Medusa: The Questions

July 31, 2010 at 8:36 am Leave a comment

Who is Medusa? Ancient and modern writers, all prominent men and women, tell us that she was a monster, but was she really?

Luisa Banti once pointed out that the ancient Greeks had such a high opinion of human dignity that they imagined their gods exactly as themselves. They still influence us. We cannot imagine that an artist wants to represent a divinity as a mixture of an animal and a human being, forgetting that what we think of as evil (the snakes, for example) others may  experience in a different manner.  We regard Medusa through cultural lenses. Let me give you some examples.

Giuliana Riccioni discussing the scene on the vase from Tenos shown above writes that  “Medusa’s human face wears an extremely rigid expression . . . eyes wide open with dilated pupils . . .  The long thin arms hang lifeless long the body, the hands being nearly fleshless, the fingers extremely long show the thin bony claws . . .”

Another archaeologist, Thalia P. Howe cites Pindar’s twelfth Pythian Ode where he says that the sound of the flute “imitates the cry exceedingly shrill that bursts from the hungry jaws of Euryale.” She proposes that in order to convey the idea of a terrifying noise Medusa appears with a great distended mouth.

The French historian and anthropologist Jean-Pierre Vernant follows Howe saying that the Gorgon is more animal than human; her face is more a grimace than a face.

For the psychologist Erich Neumann she incarnates the negative elementary character: “the Gorgon is the counterpart of the life womb . . . she is the womb of death or the night sun”.

Edward Edinger, another well-known psychologist, writes that “the classical example of the benumbing, paralyzing aspect of the negative feminine principle is the myth of the Gorgon Medusa”.

Another psychologist, Edward Whitmont although recognizing that destruction gives birth to change and re-creation sees Medusa as the angry or insulted Feminine. Discussing new models of orientation he writes: “They all aim at transforming the chaotic power of the abysmal Yin, the Medusa, into the play of life. They mediate the terrifying face of the Gorgon into the helpful one of Athena”. Even Marija Gimbutas uses the same lenses. Although she acknowledges that Medusa once was a potent goddess, she sees “a grinning mask with glaring eyes … lolling tongue, projecting teeth, and writhing snakes for hair” and understands her as the dangerous, dark side of Artemis.

Judging from the paintings of Medusa’s severed head painted by Caravaggio and Rubens five hundred years ago, I wonder if it wasn’t then that Medusa became the image of all evil incarnated by and projected on the archetypal Woman.  These  images and the modern ones easily found  in Google agree with Edinger and Whitmont.   They are so filled with emotions that only with great difficulty can we liberate ourselves from regarding Medusa as  the personification of evil – but it is possible.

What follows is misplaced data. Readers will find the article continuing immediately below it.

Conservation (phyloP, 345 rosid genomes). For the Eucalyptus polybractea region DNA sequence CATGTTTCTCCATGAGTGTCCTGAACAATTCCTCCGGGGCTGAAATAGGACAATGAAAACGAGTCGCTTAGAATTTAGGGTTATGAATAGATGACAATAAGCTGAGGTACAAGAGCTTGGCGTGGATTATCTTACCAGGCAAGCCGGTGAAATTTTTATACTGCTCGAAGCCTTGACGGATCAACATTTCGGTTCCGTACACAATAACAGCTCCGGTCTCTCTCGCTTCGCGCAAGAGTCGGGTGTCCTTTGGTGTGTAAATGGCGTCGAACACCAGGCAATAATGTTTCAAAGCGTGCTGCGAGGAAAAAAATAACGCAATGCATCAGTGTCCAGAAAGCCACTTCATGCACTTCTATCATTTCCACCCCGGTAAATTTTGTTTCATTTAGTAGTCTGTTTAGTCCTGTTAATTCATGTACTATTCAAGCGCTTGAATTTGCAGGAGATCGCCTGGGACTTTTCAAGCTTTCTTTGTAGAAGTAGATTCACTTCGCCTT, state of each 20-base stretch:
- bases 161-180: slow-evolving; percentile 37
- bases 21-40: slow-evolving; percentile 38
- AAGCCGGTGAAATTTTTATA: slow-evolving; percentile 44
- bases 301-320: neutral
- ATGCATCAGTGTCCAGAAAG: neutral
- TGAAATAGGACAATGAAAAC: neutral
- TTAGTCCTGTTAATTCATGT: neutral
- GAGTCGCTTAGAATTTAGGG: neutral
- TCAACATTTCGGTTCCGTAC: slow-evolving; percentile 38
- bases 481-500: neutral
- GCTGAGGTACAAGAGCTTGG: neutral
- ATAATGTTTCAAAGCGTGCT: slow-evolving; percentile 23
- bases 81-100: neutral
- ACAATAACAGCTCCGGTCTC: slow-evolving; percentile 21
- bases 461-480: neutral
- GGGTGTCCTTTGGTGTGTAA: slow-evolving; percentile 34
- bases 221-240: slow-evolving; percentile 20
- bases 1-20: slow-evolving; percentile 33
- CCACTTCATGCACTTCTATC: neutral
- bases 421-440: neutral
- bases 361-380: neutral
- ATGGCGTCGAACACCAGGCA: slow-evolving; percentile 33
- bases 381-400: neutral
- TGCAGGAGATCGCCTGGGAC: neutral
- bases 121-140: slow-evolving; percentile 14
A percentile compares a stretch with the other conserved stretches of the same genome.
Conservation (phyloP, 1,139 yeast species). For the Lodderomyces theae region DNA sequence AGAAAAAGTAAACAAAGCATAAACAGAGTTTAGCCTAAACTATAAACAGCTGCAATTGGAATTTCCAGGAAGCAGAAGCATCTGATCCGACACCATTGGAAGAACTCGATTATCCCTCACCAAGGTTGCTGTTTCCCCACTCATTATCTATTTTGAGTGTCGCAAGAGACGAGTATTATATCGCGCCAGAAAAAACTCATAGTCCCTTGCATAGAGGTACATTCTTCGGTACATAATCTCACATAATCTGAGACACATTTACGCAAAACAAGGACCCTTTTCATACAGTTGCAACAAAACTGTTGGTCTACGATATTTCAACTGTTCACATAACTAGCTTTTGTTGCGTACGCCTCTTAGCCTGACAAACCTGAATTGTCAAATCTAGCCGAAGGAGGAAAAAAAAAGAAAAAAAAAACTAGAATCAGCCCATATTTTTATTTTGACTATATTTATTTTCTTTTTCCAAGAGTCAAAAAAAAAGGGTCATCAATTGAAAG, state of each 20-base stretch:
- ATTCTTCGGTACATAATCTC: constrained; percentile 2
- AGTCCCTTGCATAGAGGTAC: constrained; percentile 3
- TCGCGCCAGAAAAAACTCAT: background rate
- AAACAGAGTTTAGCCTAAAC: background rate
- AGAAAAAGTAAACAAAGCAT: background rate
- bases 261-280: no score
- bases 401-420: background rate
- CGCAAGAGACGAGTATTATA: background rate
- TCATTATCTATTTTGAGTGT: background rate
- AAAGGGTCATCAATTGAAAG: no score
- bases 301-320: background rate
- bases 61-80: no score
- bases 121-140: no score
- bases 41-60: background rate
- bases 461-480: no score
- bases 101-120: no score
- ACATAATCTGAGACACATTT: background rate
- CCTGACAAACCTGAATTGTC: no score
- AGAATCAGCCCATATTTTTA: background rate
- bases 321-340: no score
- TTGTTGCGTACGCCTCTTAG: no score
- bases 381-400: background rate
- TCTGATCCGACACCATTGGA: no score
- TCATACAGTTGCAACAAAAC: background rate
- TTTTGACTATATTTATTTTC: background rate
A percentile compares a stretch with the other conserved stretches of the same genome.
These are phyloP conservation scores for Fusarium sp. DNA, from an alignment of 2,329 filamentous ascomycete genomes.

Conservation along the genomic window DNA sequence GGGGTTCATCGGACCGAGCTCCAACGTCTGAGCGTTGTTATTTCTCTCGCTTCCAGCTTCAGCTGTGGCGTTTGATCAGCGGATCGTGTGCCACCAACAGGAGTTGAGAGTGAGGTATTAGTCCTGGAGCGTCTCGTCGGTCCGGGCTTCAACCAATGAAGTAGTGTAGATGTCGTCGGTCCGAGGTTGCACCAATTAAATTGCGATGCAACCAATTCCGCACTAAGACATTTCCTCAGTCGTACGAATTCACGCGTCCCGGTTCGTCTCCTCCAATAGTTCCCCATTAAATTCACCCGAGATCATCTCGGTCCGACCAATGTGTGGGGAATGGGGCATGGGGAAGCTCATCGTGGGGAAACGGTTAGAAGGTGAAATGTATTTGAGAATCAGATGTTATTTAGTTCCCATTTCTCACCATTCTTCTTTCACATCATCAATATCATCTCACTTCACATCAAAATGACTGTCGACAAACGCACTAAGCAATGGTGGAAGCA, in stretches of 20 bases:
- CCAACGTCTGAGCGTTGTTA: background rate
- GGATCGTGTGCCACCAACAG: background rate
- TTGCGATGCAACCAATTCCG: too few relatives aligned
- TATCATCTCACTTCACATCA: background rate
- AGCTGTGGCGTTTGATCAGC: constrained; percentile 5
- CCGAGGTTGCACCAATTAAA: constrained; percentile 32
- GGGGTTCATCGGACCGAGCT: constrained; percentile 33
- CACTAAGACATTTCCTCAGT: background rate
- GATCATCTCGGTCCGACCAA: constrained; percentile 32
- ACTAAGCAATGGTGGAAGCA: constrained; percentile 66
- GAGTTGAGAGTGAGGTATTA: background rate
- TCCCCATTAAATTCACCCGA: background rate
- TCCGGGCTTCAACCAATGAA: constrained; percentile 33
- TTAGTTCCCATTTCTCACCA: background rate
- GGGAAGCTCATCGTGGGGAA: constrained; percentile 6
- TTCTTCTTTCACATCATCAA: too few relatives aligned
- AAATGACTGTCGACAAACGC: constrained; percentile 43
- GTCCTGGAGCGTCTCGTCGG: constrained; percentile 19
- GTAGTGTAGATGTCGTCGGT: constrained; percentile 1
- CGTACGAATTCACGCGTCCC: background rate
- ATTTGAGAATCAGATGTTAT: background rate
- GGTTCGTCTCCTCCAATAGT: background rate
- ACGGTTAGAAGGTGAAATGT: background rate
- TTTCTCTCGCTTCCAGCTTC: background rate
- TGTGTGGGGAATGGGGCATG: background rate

The first step is to consider that her names – Medousa, Queen, Lady, Mistress; Sthenno, the Strong, Mighty One; Euryale, the Wanderer; and Gorgo, the lively Horse, the divine Centaur –  point to her being a goddess.

The second step is to remember that prehistoric artists were not interested in portraits; they were frantically trying to make the invisible Holy visible. When we content ourselves with glancing at them we loose sight of how the artists tried to solve the impossible task they have set themselves.

The questions I intend to ask and perhaps find an answer to are why the Lady — the Mighty Wanderer, the Spirited Horse — consented to be killed by Perseus, an adolescent, not yet a grown man?  Isn’t it the sin of hubris,  insolent pride against the gods to imagine that a mere mortal can kill an immortal being?

What happens to a people, a state, a culture that permits such a killing? This is my second question.

In order to find answers  we first must understand who Medusa is. Her names indicate that she is a goddess. As no goddess by this name exists in the Greek pantheon, which of the  goddesses is she? Athena? Hera? Artemis? Demeter? Hekate? Persephone?

The answer is hidden in the archaic images in which Medusa is represented alone, without Perseus. There are very many of them, many more that those showing her dead body. I have chosen four of them:

A pottery plate from the Greek island of Rhodes,

two bronze plaques found in Olympia in the Western Peloponnese,

the West pediment of Artemis’ temple on the island of Corfu,

and the bronze statue that once crowned the oldest Parthenon on the Acropolis of Athens.

The detailed descriptions will be tedious, but as it is the only way for us to really see the details – and they are as important as the whole picture – I do ask for your understanding and patience.



Perseus killing the Gorgo Medusa. Detail of an amphora from Tenos found in Thebes in Boeotia, c. 700 – 660 BC. In the Louvre CA 795. Drawing K.B.

Medusa by Caravaggio (1571 – 1610) in Galleria degli Uffizi, Florence.

Medusa by Rubens (1577 – 1640).  Kunsthistorisches Museum, Vienna, Austria.


Entry filed under: Medusa, Perseus.

Medusa: The Earliest Image The Rhodian Medusa I

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